NPC, an advocacy group who worked to get the company and its practices regulated was very clear that the patients were never the focus of anything it worked to change. Instead, it focused exclusively on regulation of the business, Hanbleceya.

    Mental health treatment lags sorely behind other health/medical treatment in regards to regulation particularly when it is not hospital based.

    NPC discovered in the summer of ’12 that some Hanbleceya patients were not being treated in a way that synchronized with our understanding of the vulnerability of severely mentally ill individuals and respect for their humanity..

    The NPC Facebook page provided an 800 number to assist anyone who wanted to report abuse of Vulnerable Adults and also the phone number 211, for individuals to find any number of community resources from financial assistance to homeless accommodations.

    NPC has had significant community support and continues to work with the City of Normandy Park to assure that the city and the regulatory agencies in Washington state draft legislation that will address similar companies.

    DOH investigated Hanbleceya in June, July ’12 and found they did not fit the required regulations for Residential Treatment Facilities. DSHS investigated the company twice. The first time resulted in the Seattle Times publishing a story that the Hanbleceya owned and rented homes (five in all) were operating illegal Adult Family Homes. After the First investigation just described and Before the second investigation, Paulson’s attorneys wrote a lengthy letter to DSHS describing how they would change their operating procedures to turn four of the homes into “group homes” NOT adult family homes. That would bring them into compliance. So, later DSHS found their group homes were suitable as group home that don’t need regulation. So when it became public that the four homes could operate as group homes, Paulson pretty quickly went public and conflated the first and second investigations and announced that his NP homes were all fine and dandy because DSHS said they were legal. It certainly seemed that once the second investigation by DSHS used the word “legal” that the company reverted to its for-profit business model and was treating the patients in their homes by staff on a twice daily schedule not just sending them to the clinic in Towne Center as the H attorney letter described..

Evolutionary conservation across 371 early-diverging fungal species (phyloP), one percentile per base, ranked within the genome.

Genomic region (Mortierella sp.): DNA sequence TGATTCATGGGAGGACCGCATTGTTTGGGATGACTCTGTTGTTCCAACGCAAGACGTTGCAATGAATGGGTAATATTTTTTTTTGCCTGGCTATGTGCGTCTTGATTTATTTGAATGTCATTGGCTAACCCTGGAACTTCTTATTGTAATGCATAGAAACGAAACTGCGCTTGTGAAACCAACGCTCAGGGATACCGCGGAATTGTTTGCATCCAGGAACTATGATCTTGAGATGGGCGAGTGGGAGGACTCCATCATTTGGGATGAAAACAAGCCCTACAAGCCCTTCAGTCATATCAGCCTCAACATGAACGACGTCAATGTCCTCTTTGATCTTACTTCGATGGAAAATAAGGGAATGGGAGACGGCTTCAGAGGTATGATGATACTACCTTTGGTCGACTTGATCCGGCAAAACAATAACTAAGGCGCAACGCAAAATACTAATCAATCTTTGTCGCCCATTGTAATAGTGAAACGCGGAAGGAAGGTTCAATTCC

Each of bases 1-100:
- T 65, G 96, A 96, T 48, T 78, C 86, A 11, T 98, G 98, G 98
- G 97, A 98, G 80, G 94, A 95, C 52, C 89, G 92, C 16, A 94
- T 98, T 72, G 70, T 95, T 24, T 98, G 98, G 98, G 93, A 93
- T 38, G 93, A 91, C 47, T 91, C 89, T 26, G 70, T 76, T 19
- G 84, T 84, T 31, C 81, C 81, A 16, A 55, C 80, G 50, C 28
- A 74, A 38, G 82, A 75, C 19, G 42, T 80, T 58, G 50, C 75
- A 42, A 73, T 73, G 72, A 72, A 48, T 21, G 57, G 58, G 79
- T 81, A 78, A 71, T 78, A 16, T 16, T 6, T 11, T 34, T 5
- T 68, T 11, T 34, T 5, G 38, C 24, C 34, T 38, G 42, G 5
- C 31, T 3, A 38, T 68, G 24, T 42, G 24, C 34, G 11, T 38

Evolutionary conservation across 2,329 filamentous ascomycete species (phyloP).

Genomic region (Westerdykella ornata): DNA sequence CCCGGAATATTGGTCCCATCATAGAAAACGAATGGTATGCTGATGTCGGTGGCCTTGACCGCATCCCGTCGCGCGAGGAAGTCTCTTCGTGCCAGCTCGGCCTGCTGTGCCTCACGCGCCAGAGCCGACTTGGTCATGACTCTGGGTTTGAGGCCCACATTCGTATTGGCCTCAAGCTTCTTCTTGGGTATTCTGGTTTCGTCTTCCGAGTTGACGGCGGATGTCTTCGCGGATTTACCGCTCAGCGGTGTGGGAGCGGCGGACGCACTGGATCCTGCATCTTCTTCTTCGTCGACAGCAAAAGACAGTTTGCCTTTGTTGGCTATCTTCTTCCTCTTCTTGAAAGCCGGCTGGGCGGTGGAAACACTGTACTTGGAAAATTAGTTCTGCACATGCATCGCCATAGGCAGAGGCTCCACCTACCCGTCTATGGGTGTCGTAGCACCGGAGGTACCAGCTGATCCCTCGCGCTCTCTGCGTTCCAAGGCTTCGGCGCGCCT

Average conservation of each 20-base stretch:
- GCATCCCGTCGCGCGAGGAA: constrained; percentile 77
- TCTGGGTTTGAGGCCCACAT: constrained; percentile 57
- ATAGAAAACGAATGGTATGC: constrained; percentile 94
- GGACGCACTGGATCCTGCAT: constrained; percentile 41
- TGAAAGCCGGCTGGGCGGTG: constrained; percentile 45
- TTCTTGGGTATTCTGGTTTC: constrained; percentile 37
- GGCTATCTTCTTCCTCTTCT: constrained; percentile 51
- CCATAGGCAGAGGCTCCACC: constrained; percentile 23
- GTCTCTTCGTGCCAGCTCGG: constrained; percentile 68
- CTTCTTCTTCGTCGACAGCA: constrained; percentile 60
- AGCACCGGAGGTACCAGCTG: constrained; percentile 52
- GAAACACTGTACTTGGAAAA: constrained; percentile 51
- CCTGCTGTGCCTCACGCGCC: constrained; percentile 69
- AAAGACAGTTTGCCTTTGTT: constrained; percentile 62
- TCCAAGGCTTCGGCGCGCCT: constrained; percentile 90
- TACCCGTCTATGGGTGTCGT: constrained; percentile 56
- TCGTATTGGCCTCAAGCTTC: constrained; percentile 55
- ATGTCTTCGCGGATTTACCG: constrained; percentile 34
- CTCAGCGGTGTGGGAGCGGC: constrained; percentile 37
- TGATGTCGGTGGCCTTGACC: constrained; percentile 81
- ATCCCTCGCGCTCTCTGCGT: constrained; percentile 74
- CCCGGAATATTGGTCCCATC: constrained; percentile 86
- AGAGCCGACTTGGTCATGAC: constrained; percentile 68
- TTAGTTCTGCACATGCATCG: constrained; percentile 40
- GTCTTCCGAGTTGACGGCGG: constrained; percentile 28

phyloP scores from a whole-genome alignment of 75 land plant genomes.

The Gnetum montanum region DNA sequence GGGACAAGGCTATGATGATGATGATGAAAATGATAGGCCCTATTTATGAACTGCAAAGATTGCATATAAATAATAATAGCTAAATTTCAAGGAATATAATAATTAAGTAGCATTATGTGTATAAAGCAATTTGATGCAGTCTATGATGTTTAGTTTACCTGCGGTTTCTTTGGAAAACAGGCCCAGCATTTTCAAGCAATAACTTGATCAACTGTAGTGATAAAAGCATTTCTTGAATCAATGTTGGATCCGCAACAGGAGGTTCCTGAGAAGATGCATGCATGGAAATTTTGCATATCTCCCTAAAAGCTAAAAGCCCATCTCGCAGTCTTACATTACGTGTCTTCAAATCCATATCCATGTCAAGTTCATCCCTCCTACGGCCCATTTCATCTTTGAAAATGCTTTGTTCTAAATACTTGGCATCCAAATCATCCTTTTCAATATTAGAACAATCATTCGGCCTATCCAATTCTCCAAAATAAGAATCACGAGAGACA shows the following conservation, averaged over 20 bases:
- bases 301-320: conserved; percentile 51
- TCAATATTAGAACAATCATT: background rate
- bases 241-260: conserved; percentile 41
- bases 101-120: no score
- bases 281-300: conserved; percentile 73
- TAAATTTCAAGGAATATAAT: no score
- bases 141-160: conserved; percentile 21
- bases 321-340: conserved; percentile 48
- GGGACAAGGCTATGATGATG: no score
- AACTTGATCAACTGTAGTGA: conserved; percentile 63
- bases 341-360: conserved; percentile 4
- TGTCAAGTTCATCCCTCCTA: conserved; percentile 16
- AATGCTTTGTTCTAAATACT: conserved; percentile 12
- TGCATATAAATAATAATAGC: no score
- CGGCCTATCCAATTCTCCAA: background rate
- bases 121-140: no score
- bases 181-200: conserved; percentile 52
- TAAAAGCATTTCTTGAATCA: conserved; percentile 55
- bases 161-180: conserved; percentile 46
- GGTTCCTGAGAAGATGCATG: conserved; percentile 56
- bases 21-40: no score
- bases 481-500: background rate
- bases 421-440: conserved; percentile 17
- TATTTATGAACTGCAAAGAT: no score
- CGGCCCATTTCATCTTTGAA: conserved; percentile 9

Early this year, the company applied for an Adult Family Home license first for one house that they owned, and then later, for a second house because the fire prevention requirement for the first home couldn’t be met because of lack of water pressure. The second home application was never completed and that home also wouldn’t have met state adult family home structural requirements.

    I thoroughly enjoyed meeting some of the patients. We are in touch with some of them and want them to have the best treatment available. And some are doing just that having left or being forced to leave Hanbleceya.

    I find our community committed to respect and concern that the mentally ill among us are treated with dignity and compassion. Thanks to everyone who has worked to get Hanbleceya regulated through open and public process through donations, time and energy.

  2. Thomas says:

    It should be noted, that one of the houses was without working furnace for the entire time that Hanbleceya had people occupying the home. Draw your own conclusions about Hanbleceya, but someone who fails to look after their occupants will also fail to look after a communities best interest.

  3. Charlotte Assisted Living says:

    Washington state does not have a track record with for-profit mental health facilities that can be used as a comparison with Hanbleceya.